# route add default gw vlager
The network name default is a shorthand for 0.0.0.0, which denotes the default route. The default route matches every destination and will be used if there is no more specific route that matches. You do not have to add this name to /etc/networks because it is built into route.
If you see high packet loss rates when pinging a host behind one or more gateways, this may hint at a very congested network. Packet loss is not so much due to technical deficiencies as to temporary excess loads on forwarding hosts, which makes them delay or even drop incoming datagrams.
Configuring a machine to switch packets between two Ethernets is pretty straightforward. Assume we're back at vlager, which is equipped with two Ethernet cards, each connected to one of the two networks. All you have to do is configure both interfaces separately, giving them their respective IP addresses and matching routes, and that's it.
It is quite useful to add information on the two interfaces to the hosts file as shown in the following example, so we have handy names for them, too:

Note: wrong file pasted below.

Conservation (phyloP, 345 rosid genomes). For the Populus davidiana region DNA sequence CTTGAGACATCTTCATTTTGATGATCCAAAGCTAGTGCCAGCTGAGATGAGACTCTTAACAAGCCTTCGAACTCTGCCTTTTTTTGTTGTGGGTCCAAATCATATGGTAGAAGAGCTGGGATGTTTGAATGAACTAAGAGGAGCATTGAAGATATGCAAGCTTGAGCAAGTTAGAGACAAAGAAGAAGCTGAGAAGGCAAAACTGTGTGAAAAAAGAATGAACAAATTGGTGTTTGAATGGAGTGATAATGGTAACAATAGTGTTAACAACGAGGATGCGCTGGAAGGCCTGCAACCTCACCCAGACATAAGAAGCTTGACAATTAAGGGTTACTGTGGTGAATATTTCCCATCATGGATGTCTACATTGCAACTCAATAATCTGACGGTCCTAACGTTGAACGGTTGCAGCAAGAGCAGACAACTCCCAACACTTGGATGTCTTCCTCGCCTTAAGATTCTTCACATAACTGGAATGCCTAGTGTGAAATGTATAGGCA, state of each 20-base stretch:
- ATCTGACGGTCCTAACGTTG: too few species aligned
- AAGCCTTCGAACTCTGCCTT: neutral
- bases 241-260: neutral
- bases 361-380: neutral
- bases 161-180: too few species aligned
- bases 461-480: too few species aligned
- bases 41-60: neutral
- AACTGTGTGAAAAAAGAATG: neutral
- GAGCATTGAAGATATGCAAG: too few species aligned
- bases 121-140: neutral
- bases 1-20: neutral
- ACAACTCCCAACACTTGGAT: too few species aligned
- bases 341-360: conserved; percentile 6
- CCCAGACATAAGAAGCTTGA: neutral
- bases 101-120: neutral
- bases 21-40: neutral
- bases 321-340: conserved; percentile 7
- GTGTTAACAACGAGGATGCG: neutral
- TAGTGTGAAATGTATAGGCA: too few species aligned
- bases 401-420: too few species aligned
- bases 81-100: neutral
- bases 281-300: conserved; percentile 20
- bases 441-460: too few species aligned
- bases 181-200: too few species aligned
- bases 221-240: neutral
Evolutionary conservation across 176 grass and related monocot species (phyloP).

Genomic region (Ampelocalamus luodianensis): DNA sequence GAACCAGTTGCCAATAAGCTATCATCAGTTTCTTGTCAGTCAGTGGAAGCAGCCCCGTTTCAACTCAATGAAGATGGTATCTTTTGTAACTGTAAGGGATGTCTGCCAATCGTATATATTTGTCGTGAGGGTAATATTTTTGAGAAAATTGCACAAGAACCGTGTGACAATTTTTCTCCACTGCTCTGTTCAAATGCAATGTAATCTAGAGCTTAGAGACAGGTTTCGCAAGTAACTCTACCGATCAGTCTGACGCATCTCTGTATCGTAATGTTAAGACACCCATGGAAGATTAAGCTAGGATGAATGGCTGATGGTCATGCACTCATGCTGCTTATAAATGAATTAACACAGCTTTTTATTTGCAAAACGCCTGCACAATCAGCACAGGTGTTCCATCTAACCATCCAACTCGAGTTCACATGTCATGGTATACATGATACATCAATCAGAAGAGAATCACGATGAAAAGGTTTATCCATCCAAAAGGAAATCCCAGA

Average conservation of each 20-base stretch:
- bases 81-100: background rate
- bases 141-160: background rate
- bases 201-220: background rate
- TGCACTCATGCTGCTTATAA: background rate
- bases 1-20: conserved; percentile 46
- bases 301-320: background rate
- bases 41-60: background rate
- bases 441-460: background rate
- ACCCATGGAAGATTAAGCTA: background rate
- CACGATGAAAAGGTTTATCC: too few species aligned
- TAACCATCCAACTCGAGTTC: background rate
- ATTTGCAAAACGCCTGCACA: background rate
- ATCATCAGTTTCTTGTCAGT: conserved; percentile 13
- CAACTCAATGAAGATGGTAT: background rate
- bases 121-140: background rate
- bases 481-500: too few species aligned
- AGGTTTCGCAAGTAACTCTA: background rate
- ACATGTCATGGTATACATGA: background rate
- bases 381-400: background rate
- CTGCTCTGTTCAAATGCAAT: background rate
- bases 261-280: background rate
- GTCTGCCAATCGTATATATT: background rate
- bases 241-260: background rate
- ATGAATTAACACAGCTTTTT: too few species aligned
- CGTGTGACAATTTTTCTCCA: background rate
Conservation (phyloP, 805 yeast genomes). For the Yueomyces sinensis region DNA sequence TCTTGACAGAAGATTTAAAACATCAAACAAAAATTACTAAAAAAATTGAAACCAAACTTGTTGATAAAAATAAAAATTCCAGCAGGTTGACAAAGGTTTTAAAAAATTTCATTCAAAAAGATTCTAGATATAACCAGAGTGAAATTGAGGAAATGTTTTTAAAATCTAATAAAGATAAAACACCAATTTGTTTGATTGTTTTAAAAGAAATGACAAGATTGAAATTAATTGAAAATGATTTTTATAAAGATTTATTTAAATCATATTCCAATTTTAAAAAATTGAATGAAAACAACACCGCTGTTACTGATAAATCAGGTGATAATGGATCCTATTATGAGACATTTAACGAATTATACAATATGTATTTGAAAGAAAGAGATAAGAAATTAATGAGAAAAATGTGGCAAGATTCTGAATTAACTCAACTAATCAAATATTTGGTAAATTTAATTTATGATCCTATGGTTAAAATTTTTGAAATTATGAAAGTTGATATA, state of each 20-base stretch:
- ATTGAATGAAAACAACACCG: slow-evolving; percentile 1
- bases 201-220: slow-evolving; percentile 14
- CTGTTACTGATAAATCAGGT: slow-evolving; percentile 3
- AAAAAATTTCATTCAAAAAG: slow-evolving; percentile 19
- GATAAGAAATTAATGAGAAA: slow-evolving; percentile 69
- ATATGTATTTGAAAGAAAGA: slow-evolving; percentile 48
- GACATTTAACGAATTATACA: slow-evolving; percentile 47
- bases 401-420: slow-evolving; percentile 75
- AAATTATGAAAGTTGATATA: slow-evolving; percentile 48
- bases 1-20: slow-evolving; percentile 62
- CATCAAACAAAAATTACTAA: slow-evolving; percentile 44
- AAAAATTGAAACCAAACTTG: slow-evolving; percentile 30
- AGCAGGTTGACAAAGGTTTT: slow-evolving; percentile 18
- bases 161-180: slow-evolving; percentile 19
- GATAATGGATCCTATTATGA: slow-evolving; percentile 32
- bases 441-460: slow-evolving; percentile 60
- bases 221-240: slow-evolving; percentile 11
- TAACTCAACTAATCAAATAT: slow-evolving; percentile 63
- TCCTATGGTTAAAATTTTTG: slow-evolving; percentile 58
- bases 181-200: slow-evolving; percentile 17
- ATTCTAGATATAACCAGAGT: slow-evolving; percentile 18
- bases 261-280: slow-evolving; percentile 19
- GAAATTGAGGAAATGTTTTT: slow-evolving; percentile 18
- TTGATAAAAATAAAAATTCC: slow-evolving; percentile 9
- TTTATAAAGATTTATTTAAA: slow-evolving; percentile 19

172.16.1.1 vlager.vbrew.com vlager vlager-if1 172.16.2.1 vlager-if2
The sequence of commands to set up the two interfaces is then:
# ifconfig eth0 vlager-if1 # route add brew-net # ifconfig eth1 vlager-if2 # route add wine-net
If this sequence doesn't work, make sure your kernel has been compiled with support for IP forwarding enabled. One good way to do this is to ensure that the first number on the second line of /proc/net/snmp is set to 1.
A PLIP link used to connect two machines is a little different from an Ethernet. PLIP links are an example of what are called point-to-point links, meaning that there is a single host at each end of the link. Networks like Ethernet are called broadcast networks. Configuration of point-to-point links is different because unlike broadcast networks, point-to-point links don't support a network of their own.